Fittingly enough for a country that cannot do without its daily dose of sweetness- fat laden at that- India boasts being the place of origin for some elements most integral to the sweet experience the world over. First of course is sugar without which we would not have been rejoicing in so much exuberance- and guilt- the way we do today with all things sweet. First produced in India very much from what it still is produced from today, the sugarcane plant, sugar dates its origins back to sometime after the first century AD Even in its etymology therefore, sugar is an Indian word, derived from the Sanskrit word sugar (arkarā), meaning “ground or candied sugar”. Ancient India even produced sugar pieces by boiling sugarcane juice, something they called khanda and is believed to be the etymology behind the very English sounding, modern reiteration of candy. India is also the place of origin for another distinctive sweet treat, which however cannot be classified as one among its many mithais. That special sweet is mishri or rock sugar that has much prevalence in the India of the past. Perhaps every Indian child born some time before the new millennium dawned on the world have fond memories of their childhood summers where mishri and mishri paani were such a humble but sweet treat. In its cooling properties as well as in being served to the Gods as prasad, mishri is and feels like one of those traditional Indian delights rooted in sweetness- metaphorically as well as literally.
Speaking of prasad though, it perhaps is also India’s continuing tryst with religion, Hinduism in particular that has made it so much a wonderland as far as sweets is concerned. For a country that relies on appeasing the Gods with sweet servings of halwas and kheers and ghul and panchamrit of course, India’s love affair with sweet is rooted in every element of its existence. Be it the pearly white discs of sugar called batasha or the ‘Indianigner’ small sugar roundels, be it the many concoction of honey and sugar and milk with bananas and flour or semolina, the religious parlance of India also is one that prepares us for a lifelong craving of the sweets. For, a people whose presiding deities call for sweetness in reverence and celebration can only turn out to be die hard sweet lovers the Indian way!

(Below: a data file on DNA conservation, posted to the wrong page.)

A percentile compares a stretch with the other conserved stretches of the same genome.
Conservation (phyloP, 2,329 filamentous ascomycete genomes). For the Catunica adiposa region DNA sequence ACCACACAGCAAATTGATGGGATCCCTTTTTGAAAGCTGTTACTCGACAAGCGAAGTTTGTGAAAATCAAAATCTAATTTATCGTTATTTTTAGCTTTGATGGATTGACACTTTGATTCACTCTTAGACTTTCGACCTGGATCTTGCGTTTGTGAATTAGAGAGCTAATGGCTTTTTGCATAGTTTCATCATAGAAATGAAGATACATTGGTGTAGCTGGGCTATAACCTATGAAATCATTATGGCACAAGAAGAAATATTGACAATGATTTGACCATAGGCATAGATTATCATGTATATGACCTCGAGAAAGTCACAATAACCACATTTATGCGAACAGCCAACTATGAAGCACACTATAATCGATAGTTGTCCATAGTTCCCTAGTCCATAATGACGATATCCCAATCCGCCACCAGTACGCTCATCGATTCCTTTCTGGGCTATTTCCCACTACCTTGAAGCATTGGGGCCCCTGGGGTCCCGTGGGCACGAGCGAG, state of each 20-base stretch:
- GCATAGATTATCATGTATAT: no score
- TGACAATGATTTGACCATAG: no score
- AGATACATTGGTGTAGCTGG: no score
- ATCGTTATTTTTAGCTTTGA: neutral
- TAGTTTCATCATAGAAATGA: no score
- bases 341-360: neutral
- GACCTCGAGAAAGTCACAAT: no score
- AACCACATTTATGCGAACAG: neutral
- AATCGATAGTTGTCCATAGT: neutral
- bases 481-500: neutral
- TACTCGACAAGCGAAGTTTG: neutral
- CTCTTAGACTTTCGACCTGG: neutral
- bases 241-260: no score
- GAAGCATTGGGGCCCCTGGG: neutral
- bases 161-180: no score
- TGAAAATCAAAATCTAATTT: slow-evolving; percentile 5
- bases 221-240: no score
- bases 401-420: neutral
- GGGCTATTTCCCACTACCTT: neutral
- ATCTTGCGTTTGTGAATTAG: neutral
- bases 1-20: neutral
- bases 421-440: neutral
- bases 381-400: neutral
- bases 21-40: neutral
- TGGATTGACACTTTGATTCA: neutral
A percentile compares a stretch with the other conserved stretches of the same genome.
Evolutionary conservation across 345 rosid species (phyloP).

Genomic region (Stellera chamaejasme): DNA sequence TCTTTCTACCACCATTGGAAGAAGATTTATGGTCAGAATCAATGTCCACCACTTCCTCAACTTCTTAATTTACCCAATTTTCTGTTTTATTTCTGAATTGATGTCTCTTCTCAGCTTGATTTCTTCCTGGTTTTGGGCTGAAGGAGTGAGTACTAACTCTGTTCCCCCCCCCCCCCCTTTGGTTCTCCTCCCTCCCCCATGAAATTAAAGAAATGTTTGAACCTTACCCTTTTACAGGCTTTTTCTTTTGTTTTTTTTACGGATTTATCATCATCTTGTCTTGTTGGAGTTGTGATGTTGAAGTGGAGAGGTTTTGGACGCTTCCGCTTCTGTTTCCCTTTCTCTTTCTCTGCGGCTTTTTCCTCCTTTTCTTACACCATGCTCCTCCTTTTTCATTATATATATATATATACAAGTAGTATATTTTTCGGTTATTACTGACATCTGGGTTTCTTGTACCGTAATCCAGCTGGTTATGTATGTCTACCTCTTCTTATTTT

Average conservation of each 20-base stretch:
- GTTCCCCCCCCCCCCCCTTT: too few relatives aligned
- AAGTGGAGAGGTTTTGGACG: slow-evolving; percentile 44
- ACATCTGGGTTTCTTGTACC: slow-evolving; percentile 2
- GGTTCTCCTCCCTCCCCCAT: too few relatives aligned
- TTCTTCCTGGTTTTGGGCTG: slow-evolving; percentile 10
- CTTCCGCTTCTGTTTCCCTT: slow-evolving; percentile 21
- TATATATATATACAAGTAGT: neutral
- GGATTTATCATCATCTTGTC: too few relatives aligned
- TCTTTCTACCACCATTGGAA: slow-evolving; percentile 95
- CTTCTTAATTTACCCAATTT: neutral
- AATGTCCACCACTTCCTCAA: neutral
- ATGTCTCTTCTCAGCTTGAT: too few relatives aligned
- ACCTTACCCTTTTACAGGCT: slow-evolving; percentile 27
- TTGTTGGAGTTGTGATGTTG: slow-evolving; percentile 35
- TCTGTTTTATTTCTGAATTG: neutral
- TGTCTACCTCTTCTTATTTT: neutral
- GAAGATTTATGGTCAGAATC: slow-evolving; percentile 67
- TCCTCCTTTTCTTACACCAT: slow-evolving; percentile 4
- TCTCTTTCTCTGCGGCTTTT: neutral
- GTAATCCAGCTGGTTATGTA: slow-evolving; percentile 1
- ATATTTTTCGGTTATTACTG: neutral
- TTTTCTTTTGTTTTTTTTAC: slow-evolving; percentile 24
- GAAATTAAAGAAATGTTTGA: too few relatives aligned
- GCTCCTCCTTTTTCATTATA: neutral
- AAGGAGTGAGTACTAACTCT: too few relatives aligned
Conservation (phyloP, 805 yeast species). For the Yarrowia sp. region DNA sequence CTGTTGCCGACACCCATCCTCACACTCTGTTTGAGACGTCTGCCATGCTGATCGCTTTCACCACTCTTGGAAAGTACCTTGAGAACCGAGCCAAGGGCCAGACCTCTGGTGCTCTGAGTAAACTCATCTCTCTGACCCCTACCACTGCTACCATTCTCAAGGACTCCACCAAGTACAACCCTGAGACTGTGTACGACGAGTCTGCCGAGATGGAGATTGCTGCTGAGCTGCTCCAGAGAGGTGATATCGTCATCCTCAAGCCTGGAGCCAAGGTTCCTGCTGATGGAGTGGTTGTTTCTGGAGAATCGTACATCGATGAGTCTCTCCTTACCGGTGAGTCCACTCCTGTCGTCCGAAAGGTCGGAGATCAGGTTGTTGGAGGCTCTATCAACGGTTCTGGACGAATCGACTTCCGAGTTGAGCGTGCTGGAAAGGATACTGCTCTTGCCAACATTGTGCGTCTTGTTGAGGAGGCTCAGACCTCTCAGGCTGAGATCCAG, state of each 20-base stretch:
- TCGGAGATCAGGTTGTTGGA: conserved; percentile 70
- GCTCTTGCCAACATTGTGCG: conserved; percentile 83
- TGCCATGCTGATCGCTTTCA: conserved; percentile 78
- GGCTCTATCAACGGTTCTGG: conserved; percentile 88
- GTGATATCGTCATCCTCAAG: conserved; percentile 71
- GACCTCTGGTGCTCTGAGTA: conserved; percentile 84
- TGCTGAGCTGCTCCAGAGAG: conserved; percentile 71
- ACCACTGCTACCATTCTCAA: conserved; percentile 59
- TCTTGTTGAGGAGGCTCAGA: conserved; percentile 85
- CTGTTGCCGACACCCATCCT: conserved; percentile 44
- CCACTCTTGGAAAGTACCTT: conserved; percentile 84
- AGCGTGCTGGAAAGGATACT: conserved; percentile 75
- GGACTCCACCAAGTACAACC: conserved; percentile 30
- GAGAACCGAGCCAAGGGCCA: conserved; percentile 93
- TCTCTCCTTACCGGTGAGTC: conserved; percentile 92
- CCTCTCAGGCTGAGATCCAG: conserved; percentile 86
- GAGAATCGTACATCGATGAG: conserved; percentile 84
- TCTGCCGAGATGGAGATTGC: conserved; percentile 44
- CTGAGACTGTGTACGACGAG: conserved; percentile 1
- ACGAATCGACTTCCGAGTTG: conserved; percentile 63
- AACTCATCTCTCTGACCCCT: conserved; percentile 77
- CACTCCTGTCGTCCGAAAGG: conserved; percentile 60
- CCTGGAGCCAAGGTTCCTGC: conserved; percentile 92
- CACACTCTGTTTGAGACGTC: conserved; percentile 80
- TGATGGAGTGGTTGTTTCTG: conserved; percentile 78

And why just sweet preparations meant exclusively for the Gods, our supreme beings also happily partake of the many mithais that dot the counter of every quintessential Indian sweet shop. From the modaks of Maharashtra that are a must have during the Ganesh Chaturthi celebrations to boondi laddoos that make for an appearance in just about every puja, from luscious creamy kheer bowls served on every Krishna Janmashtami to an edible rice flour sweet lamp Maa Vilaku that is exclusive to Tamil Nadu to of course the rasgulla that finds place in every prasad thali simply because its pristine whiteness perhaps equate the sanctity of the divine, the many celebration of religious festivals in India are no less a conglomerate of sweets than they are an amalgamation of festivities steeped in reverence.
This religious ‘requirement’ conveniently paved the way for a whole nation of people to openly proclaim their love for sugar, and not feel guilty about it. No festival in India, be it Holi or Diwali, Makar Sankranti or the regional New Year celebrations can be complete without its quintessential mithais. Of course the range of mithai varies greatly within the country as well, with specific states and regions each dishing out their own sweet claim to fame. So there’s the rasgulla of West Bengal and the rasagollas of Odisha, each with it on unique Geographic Indication tag, there are a panoply of rice flour based pithas native to Assam, West Bengal, Bihar, Jharkahand, Odisha and Kerala, there is also the uniquely popular Mysore Pak from Karnataka, there are a whole lot of chikkis and barfis and halwas and kheers and laddoos and pedas from all over the country even as probable national sweets like jalebi and kalakand are enjoyed in equal measure by all and sundry, in yet another heartwarming reflection of the unity in diversity that all Indians stand so proud of.